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So in your opinion the 12v 9000rpm motor i have in right now is fine? I was worried 18~20v would potentially fry it...
You said you were replacing that motor with a 24v motor.....what is it you are actually doing now?
Apart from that, motors are inherently fairly robust and the 12v motor run on nominal 18v may not be a problem, depends on many things.
For example, we used an old Makita 7.2v drill (which had a knackered battery) threw away the battery alltogether and soldered figure 8 flex directly into the drill and ran from a 12v car battery (for bench or on-the-road use)
Works fine even after 10 years ( intermittent use)

It's really one of those "suck it and see" situations. (too many unknown variables this end to give any educated comment)
Run it for a short time and see how it goes.
If not over heating after a few minutes, then I'd say you are fine.

As a further note, let the kid drive the car, fairly certain you stick your butt in the seat will overload the whole shebang. :cool::cool:
 
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Thunderface

May 15, 2023
6
Joined
May 15, 2023
Messages
6
You said you were replacing that motor with a 24v motor.....what is it you are actually doing now?
Apart from that, motors are inherently fairly robust and the 12v motor run on nominal 18v may not be a problem, depends on many things.
For example, we used an old Makita 7.2v drill (which had a knackered battery) threw away the battery alltogether and soldered figure 8 flex directly into the drill and ran from a 12v car battery (for bench or on-the-road use)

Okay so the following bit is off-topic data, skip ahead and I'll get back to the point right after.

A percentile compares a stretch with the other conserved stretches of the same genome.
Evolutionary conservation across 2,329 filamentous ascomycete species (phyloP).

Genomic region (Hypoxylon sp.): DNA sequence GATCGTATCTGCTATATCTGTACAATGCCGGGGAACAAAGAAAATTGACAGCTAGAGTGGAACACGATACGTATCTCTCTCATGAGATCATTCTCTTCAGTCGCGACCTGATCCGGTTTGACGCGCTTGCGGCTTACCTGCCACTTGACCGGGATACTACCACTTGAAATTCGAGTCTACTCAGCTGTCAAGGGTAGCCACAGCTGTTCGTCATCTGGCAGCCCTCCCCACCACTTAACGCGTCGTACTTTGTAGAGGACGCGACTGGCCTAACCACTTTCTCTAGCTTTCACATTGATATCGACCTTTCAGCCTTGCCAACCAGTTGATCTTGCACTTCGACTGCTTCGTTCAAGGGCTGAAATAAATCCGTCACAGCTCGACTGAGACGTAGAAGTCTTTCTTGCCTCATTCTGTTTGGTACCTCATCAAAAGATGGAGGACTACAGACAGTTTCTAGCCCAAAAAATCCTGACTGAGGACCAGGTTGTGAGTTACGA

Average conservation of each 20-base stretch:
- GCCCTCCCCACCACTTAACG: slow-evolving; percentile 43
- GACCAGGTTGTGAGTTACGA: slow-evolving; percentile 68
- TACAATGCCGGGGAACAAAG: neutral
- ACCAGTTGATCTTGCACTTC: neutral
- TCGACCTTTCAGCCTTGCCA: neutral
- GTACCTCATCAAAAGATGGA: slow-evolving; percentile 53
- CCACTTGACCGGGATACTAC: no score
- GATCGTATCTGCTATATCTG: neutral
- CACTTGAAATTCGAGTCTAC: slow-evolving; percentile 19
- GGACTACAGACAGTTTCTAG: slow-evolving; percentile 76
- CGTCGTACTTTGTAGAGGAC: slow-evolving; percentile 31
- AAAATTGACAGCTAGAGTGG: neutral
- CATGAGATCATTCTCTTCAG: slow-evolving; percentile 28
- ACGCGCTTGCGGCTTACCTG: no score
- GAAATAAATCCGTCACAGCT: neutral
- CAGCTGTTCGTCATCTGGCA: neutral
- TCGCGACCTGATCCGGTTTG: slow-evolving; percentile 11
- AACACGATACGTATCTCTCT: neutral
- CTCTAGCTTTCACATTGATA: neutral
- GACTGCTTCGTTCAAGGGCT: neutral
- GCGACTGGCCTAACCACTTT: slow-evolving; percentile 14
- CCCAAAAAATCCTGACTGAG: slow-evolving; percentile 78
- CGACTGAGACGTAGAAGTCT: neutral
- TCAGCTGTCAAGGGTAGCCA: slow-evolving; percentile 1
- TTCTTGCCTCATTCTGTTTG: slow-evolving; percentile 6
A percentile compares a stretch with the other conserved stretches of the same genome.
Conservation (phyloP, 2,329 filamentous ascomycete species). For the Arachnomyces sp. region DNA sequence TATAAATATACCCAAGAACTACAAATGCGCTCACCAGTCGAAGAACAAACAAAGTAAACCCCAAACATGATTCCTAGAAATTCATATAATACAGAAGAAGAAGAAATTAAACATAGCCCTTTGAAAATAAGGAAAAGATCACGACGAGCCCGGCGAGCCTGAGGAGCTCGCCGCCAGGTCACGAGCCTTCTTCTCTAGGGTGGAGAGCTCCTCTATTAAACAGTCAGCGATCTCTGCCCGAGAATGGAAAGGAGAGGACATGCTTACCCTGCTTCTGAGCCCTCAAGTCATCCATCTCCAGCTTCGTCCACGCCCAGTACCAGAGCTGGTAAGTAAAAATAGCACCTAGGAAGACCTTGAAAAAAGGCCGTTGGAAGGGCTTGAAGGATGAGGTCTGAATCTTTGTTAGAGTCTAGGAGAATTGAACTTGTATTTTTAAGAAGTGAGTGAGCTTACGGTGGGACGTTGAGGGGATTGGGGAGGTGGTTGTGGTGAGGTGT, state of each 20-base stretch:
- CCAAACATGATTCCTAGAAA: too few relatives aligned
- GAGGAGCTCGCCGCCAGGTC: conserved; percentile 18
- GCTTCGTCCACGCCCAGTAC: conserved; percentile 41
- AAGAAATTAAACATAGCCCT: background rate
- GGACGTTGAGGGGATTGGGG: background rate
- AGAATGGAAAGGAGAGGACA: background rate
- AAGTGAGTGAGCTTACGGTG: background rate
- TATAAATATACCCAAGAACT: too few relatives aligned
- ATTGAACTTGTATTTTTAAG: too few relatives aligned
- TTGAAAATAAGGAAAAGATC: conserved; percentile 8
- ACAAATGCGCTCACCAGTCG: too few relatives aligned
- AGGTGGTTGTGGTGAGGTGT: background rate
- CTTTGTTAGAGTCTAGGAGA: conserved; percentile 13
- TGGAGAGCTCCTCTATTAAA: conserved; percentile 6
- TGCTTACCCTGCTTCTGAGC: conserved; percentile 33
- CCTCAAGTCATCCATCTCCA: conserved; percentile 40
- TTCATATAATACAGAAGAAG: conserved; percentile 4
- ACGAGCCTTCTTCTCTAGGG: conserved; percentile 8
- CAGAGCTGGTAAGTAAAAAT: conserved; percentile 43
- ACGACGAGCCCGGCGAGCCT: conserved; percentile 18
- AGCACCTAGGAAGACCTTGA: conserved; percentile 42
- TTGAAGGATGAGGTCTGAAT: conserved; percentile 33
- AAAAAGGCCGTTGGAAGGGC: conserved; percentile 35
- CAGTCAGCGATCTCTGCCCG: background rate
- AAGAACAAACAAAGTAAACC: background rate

Works fine even after 10 years ( intermittent use)

It's really one of those "suck it and see" situations. (too many unknown variables this end to give any educated comment)
Run it for a short time and see how it goes.
If not over heating after a few minutes, then I'd say you are fine.

As a further note, let the kid drive the car, fairly certain you stick your butt in the seat will overload the whole shebang. :cool::cool:
Yes, I was going to swap the motors with 24v motors. Sorry, maybe I misinterpreted your previous response where you said a 24v motor may not run any faster than what i already have. That's why I asked if you thought the 12v would be ok then...

I have no desire to drive the car lmao it'll be just my 6 year old nephew :p

Ok, and do you have any thoughts about running the other electronic at up to 18v? Is there a way I can be able to send the extra voltage to the motors but not to the other electronic? ie lights & radio? This is my main question I need help with....

I want to send up to 18v to motors...But I don't want to fry electronics like lights & radio.
 

Bluejets

Oct 5, 2014
6,939
Joined
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Yes, you will need some form of voltage regulator there BUT.................
What is the estimated current draw for the accessories such as lights, and radio etc.

If you look on Mouser or one of those online shops (even Ebay or whatever) you'll find plenty of buck converters.
Rather inexpensive for what you get....say one with 6 to 40v input and output current of around 10 to 15amp is around $15.